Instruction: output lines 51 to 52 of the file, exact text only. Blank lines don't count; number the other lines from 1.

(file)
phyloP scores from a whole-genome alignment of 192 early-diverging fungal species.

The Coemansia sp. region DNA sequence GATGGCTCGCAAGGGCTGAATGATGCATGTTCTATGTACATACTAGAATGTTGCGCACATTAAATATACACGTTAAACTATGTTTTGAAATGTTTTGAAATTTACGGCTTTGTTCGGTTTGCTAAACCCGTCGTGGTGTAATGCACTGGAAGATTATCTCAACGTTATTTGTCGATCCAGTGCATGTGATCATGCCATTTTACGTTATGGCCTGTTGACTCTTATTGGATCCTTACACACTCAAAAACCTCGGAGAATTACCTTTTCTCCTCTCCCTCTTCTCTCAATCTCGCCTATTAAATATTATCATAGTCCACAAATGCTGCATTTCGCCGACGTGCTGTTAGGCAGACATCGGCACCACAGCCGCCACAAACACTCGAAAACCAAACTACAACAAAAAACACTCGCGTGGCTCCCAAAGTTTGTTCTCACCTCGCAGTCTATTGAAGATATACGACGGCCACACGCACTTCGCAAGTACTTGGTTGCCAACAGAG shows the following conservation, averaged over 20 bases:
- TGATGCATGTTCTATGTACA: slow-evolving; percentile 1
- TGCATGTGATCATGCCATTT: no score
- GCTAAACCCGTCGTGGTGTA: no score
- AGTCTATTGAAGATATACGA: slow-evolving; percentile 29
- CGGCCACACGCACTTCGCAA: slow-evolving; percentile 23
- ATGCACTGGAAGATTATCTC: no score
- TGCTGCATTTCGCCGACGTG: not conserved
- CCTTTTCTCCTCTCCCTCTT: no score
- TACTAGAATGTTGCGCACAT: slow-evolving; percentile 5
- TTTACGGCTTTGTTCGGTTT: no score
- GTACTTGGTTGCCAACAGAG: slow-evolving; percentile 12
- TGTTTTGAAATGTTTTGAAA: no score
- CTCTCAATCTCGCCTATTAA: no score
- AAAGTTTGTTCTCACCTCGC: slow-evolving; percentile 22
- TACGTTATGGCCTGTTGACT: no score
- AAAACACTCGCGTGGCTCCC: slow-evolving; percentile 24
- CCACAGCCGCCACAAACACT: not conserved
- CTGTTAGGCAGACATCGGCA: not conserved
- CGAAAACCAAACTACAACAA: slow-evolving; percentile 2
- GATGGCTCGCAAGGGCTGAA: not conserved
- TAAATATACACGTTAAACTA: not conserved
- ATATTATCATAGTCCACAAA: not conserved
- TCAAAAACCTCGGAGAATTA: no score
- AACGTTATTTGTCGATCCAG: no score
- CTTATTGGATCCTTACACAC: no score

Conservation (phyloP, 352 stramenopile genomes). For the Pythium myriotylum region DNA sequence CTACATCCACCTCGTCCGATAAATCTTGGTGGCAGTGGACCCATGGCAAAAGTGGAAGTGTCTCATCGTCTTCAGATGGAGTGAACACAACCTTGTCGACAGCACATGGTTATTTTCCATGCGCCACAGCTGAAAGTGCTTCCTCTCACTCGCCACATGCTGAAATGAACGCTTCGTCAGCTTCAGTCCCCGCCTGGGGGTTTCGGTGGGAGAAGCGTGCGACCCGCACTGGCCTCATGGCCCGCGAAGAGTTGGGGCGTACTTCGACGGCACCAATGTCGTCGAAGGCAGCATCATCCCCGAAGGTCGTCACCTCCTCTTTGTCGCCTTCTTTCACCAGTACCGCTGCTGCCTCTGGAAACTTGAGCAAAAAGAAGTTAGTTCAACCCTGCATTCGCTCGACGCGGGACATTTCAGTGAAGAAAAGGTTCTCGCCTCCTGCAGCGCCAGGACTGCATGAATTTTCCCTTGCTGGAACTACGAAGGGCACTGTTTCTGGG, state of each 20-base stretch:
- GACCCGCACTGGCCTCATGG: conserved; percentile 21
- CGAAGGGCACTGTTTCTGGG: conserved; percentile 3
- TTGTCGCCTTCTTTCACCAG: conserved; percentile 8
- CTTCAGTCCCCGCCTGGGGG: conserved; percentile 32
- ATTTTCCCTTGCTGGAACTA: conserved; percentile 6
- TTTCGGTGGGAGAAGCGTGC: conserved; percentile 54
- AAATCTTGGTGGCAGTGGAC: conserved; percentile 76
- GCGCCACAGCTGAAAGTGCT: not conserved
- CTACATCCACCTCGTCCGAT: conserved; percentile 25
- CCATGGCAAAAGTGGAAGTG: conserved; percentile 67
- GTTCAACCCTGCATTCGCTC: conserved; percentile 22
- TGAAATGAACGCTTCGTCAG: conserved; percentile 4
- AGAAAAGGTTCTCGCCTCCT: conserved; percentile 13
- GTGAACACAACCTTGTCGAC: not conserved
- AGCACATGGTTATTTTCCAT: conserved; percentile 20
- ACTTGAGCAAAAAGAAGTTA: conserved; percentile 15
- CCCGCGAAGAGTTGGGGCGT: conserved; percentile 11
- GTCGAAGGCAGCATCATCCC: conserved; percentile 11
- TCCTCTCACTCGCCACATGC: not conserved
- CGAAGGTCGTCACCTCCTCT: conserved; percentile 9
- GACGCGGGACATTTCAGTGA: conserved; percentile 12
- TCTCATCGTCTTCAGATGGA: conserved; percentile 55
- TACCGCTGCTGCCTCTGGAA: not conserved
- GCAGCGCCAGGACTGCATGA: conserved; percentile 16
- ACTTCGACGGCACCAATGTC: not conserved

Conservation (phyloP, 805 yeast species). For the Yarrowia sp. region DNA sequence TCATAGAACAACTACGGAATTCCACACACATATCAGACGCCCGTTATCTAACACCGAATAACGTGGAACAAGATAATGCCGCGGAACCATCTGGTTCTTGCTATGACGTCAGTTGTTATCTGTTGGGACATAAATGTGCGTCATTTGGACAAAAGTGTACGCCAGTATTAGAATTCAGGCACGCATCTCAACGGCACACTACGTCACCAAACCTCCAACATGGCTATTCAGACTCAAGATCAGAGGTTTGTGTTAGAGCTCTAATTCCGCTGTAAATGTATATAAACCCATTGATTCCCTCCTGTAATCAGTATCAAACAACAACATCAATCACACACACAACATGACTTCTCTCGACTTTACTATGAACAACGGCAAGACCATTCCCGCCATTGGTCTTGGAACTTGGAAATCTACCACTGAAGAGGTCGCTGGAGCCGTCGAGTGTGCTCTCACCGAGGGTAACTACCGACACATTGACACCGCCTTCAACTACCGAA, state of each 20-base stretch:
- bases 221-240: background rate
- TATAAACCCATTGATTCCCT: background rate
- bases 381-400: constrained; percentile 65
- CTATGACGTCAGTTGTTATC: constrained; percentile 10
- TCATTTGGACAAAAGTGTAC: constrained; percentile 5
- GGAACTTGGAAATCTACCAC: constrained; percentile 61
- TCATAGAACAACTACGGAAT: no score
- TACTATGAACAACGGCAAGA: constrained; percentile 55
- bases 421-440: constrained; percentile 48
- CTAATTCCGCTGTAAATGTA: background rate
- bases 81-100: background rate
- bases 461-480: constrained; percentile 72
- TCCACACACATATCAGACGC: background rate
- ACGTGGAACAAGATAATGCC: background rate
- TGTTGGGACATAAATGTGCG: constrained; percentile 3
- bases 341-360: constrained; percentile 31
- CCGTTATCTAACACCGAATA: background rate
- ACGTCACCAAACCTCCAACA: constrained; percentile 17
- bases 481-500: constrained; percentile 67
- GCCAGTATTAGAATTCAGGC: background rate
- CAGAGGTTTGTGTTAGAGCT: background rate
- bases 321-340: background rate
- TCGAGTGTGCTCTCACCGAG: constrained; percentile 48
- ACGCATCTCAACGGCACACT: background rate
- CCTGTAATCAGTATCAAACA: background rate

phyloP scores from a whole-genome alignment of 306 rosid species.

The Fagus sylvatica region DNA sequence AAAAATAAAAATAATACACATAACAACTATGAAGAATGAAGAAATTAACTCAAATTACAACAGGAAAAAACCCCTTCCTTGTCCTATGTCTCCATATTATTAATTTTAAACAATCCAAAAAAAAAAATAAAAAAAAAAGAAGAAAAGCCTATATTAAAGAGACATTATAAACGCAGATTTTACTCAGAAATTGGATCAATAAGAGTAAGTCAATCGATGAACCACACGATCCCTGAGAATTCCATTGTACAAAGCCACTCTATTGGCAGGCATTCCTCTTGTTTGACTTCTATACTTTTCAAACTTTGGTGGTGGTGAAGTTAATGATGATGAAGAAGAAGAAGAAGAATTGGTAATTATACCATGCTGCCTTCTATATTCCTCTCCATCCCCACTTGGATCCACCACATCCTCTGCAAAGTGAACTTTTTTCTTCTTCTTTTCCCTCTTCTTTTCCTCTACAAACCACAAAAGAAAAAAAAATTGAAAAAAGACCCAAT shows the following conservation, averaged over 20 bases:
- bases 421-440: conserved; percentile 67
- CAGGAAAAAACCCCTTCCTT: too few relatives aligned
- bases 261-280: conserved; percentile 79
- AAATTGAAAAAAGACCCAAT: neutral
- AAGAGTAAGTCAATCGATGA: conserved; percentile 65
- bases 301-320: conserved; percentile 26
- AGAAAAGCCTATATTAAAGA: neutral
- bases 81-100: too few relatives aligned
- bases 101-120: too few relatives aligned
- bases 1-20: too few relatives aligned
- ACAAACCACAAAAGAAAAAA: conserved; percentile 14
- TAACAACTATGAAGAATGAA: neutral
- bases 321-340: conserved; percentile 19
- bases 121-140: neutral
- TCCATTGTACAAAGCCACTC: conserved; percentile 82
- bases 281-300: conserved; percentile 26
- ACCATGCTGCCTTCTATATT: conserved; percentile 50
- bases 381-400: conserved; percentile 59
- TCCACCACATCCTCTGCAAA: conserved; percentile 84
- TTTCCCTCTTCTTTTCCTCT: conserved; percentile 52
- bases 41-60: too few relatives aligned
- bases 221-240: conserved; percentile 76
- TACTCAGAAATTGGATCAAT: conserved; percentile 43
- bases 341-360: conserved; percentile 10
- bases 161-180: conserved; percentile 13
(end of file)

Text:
- TACCGCTGCTGCCTCTGGAA: not conserved
- GCAGCGCCAGGACTGCATGA: conserved; percentile 16